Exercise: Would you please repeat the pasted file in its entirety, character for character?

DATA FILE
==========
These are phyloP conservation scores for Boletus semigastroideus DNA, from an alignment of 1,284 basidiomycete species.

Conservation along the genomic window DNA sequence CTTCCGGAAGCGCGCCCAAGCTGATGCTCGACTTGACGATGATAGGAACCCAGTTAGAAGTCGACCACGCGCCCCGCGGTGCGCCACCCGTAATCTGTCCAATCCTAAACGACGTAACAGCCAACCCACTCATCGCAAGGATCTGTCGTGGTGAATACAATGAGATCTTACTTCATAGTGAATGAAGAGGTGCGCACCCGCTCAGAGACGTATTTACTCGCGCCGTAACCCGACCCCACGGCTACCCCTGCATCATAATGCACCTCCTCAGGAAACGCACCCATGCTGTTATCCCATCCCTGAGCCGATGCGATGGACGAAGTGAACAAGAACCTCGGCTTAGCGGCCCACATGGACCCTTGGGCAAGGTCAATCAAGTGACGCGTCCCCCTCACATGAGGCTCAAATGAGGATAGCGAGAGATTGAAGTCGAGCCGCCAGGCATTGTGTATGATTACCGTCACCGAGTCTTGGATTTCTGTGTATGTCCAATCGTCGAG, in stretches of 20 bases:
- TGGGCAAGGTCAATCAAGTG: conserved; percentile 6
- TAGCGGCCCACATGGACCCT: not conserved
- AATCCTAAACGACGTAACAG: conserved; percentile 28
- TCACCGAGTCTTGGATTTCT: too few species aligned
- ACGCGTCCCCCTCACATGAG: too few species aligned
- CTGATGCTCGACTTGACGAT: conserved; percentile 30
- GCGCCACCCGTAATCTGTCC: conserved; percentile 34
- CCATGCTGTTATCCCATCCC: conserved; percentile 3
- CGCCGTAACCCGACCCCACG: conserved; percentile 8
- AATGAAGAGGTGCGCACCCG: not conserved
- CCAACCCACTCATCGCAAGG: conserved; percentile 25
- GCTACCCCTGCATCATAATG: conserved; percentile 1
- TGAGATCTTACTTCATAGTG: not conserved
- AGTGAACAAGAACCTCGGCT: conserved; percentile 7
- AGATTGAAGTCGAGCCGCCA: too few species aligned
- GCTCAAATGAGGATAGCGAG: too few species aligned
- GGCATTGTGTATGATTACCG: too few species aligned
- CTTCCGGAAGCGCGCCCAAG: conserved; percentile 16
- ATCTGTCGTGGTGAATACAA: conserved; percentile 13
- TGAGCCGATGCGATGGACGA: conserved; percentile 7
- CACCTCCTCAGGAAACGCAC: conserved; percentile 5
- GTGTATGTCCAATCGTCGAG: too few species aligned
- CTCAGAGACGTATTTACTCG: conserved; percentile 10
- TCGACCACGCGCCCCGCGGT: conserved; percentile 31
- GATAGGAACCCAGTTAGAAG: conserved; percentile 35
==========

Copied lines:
These are phyloP conservation scores for Boletus semigastroideus DNA, from an alignment of 1,284 basidiomycete species.

Conservation along the genomic window DNA sequence CTTCCGGAAGCGCGCCCAAGCTGATGCTCGACTTGACGATGATAGGAACCCAGTTAGAAGTCGACCACGCGCCCCGCGGTGCGCCACCCGTAATCTGTCCAATCCTAAACGACGTAACAGCCAACCCACTCATCGCAAGGATCTGTCGTGGTGAATACAATGAGATCTTACTTCATAGTGAATGAAGAGGTGCGCACCCGCTCAGAGACGTATTTACTCGCGCCGTAACCCGACCCCACGGCTACCCCTGCATCATAATGCACCTCCTCAGGAAACGCACCCATGCTGTTATCCCATCCCTGAGCCGATGCGATGGACGAAGTGAACAAGAACCTCGGCTTAGCGGCCCACATGGACCCTTGGGCAAGGTCAATCAAGTGACGCGTCCCCCTCACATGAGGCTCAAATGAGGATAGCGAGAGATTGAAGTCGAGCCGCCAGGCATTGTGTATGATTACCGTCACCGAGTCTTGGATTTCTGTGTATGTCCAATCGTCGAG, in stretches of 20 bases:
- TGGGCAAGGTCAATCAAGTG: conserved; percentile 6
- TAGCGGCCCACATGGACCCT: not conserved
- AATCCTAAACGACGTAACAG: conserved; percentile 28
- TCACCGAGTCTTGGATTTCT: too few species aligned
- ACGCGTCCCCCTCACATGAG: too few species aligned
- CTGATGCTCGACTTGACGAT: conserved; percentile 30
- GCGCCACCCGTAATCTGTCC: conserved; percentile 34
- CCATGCTGTTATCCCATCCC: conserved; percentile 3
- CGCCGTAACCCGACCCCACG: conserved; percentile 8
- AATGAAGAGGTGCGCACCCG: not conserved
- CCAACCCACTCATCGCAAGG: conserved; percentile 25
- GCTACCCCTGCATCATAATG: conserved; percentile 1
- TGAGATCTTACTTCATAGTG: not conserved
- AGTGAACAAGAACCTCGGCT: conserved; percentile 7
- AGATTGAAGTCGAGCCGCCA: too few species aligned
- GCTCAAATGAGGATAGCGAG: too few species aligned
- GGCATTGTGTATGATTACCG: too few species aligned
- CTTCCGGAAGCGCGCCCAAG: conserved; percentile 16
- ATCTGTCGTGGTGAATACAA: conserved; percentile 13
- TGAGCCGATGCGATGGACGA: conserved; percentile 7
- CACCTCCTCAGGAAACGCAC: conserved; percentile 5
- GTGTATGTCCAATCGTCGAG: too few species aligned
- CTCAGAGACGTATTTACTCG: conserved; percentile 10
- TCGACCACGCGCCCCGCGGT: conserved; percentile 31
- GATAGGAACCCAGTTAGAAG: conserved; percentile 35